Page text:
How web design and development started Web design encompasses many different skills and disciplines in the production and maintenance of websites. The different areas of web design include web graphic design; interface design; authoring, including standardized code and proprietary software; user experience design; and search engine optimization. Often many individuals will work in teams covering different aspects of the design process, although some designers will cover them all. The term web design is normally used to describe the design process relating to the front-end (client side) design of a website including writing mark up. Web design partially overlaps web engineering in the broader scope of web development. Web designers are expected to have an awareness of usability and if their role involves creating mark up then they are also expected to be up to date with web accessibility guidelines.
The start of the web and web designIn 1989, whilst working at CERN Tim Berners-Lee proposed to create a global hypertext project, which later became known as the World Wide Web. Throughout 1991 to 1993 the World Wide Web was born. Text only pages could be viewed using a simple line-mode browser. In 1993 Marc Andreessen and Eric Bina, created the Mosaic browser. At the time there were multiple browsers however the majority of them were Unix-based and were naturally text heavy. There had been no integrated approach to graphical design elements such as images or sounds. The Mosaic browser broke this mould.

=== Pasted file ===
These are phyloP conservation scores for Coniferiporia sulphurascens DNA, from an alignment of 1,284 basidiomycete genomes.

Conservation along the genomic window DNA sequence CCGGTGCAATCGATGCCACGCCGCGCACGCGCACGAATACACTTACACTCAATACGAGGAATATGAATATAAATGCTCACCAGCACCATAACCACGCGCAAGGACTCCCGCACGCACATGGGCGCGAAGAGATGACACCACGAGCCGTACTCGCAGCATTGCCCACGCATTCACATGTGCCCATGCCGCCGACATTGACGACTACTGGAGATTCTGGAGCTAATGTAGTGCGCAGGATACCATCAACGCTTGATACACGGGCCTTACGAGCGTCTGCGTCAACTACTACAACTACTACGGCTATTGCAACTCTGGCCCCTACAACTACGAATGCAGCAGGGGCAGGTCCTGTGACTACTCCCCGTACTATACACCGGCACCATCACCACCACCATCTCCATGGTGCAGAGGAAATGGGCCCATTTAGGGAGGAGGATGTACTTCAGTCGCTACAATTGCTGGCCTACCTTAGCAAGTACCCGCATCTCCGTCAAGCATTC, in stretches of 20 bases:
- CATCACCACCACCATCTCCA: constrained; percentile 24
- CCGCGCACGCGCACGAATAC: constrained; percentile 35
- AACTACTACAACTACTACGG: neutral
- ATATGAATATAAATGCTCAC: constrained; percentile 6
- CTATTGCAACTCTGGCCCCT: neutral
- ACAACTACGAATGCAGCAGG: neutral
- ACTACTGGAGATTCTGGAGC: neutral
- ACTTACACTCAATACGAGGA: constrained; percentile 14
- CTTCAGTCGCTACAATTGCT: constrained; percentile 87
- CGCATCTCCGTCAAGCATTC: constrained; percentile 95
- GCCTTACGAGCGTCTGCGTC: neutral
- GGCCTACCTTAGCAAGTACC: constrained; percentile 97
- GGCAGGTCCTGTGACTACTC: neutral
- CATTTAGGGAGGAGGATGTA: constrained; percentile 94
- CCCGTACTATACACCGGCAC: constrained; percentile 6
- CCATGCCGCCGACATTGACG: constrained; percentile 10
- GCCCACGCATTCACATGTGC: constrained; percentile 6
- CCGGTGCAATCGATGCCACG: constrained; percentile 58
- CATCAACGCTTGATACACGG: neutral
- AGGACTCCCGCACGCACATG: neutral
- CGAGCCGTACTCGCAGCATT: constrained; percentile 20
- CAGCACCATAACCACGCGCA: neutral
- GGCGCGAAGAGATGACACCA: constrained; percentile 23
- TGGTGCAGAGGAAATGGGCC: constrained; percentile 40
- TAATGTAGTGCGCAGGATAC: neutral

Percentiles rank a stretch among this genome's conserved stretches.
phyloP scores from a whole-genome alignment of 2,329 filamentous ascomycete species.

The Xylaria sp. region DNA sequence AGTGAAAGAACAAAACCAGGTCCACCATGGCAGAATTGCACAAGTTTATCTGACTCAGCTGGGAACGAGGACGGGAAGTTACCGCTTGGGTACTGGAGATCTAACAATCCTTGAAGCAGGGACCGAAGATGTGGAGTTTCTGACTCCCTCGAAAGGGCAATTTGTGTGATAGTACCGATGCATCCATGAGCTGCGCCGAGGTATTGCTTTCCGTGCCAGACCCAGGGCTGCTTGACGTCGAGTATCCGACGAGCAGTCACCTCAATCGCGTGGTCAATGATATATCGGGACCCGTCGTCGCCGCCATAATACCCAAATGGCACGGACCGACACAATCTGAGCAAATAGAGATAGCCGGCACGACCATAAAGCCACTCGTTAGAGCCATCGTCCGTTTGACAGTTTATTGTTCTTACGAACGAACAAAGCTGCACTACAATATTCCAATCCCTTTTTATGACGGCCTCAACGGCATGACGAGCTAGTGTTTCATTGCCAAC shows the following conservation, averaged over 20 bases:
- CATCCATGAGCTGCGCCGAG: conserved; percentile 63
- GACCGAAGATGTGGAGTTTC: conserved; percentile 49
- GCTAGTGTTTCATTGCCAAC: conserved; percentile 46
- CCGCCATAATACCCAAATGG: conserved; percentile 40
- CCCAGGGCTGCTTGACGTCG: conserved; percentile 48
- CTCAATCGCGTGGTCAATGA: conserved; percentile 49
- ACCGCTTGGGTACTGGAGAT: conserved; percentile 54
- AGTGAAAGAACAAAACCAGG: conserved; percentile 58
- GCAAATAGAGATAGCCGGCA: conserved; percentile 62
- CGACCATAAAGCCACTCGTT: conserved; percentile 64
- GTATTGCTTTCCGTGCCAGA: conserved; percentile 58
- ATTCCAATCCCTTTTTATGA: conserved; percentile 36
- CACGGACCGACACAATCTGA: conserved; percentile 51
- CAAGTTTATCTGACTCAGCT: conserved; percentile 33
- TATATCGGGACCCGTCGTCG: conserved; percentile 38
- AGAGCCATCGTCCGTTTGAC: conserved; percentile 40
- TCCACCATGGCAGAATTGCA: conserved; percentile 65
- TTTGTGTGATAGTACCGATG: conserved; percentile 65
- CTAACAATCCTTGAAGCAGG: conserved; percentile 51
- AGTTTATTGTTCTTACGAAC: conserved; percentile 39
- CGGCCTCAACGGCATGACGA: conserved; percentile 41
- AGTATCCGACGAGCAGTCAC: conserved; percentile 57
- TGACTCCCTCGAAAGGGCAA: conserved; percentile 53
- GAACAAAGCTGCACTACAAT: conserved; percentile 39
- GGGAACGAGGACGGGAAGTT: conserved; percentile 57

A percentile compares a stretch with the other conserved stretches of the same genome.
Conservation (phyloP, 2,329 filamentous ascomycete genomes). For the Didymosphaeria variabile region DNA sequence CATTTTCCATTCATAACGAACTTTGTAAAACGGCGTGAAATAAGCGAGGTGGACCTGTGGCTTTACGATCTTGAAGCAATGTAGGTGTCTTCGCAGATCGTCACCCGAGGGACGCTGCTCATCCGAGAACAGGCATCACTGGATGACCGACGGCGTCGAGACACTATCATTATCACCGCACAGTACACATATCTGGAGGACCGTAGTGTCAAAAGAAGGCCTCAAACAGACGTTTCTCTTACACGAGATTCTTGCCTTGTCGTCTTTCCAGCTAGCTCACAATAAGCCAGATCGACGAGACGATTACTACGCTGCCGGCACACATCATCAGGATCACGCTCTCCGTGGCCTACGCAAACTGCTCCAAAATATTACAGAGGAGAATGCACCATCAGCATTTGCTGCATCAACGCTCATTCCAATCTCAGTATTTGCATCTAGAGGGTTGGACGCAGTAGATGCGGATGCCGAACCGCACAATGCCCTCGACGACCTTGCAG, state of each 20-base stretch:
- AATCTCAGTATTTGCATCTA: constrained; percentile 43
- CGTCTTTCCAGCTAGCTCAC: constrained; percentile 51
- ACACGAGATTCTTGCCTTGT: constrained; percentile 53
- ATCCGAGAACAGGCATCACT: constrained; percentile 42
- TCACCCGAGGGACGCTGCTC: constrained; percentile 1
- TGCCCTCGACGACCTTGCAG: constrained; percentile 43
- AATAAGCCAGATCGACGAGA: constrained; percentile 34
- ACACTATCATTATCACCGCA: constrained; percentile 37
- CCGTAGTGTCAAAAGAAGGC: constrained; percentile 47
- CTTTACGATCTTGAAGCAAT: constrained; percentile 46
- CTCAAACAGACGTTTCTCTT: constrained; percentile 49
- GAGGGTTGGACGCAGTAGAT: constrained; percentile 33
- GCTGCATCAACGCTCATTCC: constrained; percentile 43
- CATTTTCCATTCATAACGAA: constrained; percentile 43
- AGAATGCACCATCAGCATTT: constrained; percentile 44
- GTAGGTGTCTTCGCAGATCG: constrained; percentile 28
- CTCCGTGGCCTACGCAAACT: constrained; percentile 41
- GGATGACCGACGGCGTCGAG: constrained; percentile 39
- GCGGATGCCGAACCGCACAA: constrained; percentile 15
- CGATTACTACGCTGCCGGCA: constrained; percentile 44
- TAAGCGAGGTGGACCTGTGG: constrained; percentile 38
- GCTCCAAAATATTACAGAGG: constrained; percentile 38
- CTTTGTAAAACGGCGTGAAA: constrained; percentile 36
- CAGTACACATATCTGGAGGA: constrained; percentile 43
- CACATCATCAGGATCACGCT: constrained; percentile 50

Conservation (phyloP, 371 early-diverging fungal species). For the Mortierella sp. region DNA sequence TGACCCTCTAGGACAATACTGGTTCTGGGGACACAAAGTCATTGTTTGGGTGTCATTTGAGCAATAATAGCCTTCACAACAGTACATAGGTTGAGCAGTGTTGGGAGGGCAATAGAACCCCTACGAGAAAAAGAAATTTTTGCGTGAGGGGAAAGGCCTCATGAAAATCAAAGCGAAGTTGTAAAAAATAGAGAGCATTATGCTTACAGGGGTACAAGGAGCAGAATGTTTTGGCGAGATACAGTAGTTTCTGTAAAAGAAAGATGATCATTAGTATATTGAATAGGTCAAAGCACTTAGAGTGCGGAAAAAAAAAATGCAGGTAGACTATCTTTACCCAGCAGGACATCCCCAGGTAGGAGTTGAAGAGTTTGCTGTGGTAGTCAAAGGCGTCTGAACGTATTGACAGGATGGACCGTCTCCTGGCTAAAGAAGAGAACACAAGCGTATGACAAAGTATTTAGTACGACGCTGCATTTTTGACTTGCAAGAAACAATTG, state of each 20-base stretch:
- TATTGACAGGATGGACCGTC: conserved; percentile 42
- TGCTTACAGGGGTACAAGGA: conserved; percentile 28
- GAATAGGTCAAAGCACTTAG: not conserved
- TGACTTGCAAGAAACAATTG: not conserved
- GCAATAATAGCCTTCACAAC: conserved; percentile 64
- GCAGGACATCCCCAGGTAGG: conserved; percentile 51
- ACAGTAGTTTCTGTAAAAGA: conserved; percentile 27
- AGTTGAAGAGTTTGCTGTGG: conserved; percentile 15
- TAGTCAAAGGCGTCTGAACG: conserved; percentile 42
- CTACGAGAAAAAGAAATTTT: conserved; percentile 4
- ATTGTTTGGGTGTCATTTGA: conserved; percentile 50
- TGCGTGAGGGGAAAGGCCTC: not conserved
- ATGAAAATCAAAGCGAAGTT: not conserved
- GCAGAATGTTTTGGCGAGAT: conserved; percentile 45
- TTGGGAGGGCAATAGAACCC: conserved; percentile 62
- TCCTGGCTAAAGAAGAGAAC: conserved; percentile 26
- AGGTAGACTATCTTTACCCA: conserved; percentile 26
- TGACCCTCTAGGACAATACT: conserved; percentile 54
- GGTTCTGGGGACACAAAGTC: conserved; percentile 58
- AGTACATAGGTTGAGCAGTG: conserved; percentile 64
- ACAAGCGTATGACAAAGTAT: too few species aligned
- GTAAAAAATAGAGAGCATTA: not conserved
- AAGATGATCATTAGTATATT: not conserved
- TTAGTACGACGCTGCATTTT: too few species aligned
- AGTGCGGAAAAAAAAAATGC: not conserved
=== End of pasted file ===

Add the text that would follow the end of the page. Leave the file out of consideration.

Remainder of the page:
- Microsoft and Netscape fought for ultimate browser dominance
- GIF images to stop empty table cells from collapsing
- However, because Flash required a plug-in
Evolution of web designIn 1996, Microsoft released its first competitive browser, which was complete with its own features and tags. It was also the first browser to support style sheets, which at the time was seen as an obscure authoring technique. The HTML markup for tables was originally intended for displaying tabular data. However designers quickly realized the potential of using HTML tables for creating the complex, multi-column layouts that were otherwise not possible.